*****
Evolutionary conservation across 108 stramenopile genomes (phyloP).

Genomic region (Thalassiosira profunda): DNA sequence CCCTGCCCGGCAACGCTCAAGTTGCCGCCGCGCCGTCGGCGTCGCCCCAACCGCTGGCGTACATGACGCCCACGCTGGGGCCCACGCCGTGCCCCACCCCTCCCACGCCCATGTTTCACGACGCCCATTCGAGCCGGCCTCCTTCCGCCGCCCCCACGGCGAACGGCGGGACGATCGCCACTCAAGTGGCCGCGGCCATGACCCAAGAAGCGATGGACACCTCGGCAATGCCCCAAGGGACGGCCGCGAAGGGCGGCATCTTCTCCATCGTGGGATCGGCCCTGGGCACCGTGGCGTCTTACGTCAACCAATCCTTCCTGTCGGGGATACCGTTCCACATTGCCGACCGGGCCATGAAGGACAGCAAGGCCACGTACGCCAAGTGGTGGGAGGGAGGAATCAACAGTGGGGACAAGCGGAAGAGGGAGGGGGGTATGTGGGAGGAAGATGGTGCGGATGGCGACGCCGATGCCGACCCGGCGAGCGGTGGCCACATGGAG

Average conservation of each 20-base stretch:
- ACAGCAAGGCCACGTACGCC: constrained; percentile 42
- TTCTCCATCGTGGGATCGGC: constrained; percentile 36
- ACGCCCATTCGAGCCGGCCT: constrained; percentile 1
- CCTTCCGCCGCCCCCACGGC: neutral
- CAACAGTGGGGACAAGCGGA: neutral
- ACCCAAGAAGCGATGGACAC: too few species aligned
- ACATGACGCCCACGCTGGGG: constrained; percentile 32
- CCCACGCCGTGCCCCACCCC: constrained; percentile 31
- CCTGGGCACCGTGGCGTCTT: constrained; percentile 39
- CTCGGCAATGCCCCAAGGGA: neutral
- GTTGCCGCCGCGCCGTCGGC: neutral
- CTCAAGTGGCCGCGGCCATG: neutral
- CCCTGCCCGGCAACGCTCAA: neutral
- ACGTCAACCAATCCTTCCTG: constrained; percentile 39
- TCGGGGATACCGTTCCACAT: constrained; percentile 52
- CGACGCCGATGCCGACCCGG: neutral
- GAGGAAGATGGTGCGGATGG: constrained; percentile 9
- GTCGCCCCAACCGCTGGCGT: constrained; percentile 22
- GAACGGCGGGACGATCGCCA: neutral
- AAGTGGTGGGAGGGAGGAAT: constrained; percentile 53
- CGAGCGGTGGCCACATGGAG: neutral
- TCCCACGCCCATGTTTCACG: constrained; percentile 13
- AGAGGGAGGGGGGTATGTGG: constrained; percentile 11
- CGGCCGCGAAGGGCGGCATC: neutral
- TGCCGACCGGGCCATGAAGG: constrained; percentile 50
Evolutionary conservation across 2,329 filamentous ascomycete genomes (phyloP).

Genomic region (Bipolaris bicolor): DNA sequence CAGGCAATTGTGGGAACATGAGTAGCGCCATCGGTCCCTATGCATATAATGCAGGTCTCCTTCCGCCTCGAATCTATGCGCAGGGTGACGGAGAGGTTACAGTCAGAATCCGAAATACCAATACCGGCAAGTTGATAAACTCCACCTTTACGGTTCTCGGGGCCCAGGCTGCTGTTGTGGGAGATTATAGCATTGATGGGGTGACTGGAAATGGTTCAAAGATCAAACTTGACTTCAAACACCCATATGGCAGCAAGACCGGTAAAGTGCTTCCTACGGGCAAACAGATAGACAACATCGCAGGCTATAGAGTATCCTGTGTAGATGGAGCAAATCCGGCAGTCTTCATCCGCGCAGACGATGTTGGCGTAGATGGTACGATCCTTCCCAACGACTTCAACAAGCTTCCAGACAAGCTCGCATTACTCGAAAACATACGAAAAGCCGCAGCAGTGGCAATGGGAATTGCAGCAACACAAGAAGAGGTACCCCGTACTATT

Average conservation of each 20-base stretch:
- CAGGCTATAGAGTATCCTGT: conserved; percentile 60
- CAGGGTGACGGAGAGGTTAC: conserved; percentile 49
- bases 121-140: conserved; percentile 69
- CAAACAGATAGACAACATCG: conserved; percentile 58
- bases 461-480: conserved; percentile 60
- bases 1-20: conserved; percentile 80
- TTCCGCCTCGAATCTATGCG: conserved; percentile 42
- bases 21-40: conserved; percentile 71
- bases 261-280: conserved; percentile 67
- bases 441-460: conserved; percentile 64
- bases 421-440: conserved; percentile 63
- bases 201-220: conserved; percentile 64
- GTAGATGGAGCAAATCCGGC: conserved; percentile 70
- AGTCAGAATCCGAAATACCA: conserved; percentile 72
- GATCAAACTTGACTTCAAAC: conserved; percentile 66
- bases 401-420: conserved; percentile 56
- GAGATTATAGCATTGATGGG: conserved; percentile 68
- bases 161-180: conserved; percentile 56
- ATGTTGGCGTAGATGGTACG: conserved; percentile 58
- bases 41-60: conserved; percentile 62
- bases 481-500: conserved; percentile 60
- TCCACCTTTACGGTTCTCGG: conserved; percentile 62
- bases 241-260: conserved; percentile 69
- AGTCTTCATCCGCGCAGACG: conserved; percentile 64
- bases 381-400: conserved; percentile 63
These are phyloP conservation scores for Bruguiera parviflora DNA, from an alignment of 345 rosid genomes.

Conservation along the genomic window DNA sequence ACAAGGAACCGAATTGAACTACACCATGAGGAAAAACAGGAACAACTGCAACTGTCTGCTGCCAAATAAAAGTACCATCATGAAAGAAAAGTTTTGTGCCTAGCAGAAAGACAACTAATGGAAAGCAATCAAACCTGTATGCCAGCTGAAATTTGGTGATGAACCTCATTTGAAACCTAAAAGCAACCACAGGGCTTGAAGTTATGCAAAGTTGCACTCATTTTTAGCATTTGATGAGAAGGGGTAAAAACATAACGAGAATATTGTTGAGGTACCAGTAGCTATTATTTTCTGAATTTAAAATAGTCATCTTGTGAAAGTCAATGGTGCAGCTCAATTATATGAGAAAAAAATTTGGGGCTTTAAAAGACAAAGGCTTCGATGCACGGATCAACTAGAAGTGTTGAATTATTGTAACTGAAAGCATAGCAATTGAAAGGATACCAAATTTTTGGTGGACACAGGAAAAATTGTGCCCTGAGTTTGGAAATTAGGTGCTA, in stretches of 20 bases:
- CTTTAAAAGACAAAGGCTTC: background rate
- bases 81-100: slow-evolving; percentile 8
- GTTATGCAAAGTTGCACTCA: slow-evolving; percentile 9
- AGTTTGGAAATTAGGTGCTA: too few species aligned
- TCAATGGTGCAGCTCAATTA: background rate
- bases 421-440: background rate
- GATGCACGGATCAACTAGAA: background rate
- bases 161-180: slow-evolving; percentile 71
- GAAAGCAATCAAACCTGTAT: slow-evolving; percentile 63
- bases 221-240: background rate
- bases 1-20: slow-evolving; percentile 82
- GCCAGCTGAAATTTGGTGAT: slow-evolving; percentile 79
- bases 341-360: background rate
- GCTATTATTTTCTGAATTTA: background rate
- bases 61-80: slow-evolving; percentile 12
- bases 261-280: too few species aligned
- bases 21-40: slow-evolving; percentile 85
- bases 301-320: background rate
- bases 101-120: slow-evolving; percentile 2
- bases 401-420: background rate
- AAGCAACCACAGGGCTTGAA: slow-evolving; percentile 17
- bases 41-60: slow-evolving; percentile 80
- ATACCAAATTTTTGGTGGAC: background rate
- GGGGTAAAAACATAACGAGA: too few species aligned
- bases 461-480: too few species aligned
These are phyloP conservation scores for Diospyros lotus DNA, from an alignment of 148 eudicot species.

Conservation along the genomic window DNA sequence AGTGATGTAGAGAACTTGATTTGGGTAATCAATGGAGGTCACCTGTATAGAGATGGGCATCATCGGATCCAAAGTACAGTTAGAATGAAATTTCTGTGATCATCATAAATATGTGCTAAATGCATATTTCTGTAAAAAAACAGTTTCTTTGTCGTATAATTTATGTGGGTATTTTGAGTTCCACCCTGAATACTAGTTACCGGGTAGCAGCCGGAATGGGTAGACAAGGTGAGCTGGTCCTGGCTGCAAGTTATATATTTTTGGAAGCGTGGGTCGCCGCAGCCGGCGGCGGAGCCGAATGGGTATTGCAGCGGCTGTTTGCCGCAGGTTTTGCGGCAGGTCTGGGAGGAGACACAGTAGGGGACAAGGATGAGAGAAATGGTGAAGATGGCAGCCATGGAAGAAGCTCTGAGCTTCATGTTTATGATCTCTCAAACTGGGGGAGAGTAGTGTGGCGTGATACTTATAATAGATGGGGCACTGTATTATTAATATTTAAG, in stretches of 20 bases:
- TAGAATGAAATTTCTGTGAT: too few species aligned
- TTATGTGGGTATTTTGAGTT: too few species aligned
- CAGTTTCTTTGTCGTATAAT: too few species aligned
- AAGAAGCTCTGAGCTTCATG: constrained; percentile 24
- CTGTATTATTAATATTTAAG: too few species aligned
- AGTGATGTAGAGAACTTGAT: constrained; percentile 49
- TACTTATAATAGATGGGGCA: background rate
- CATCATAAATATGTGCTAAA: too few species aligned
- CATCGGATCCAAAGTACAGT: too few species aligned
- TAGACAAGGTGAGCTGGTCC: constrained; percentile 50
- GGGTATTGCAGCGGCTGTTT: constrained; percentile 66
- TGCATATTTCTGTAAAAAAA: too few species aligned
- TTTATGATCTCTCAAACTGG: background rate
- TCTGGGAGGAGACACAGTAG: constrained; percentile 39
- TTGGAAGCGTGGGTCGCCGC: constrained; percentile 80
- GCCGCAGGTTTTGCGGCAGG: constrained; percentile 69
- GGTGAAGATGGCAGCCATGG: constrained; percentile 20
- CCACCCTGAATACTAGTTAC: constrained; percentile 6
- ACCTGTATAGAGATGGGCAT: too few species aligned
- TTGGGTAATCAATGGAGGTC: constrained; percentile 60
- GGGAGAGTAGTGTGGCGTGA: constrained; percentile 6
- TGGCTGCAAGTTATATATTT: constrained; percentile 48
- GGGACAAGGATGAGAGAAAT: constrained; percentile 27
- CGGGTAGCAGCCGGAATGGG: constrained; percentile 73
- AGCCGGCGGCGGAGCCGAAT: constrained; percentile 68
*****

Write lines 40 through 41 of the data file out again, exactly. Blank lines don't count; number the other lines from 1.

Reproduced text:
- bases 261-280: conserved; percentile 67
- bases 441-460: conserved; percentile 64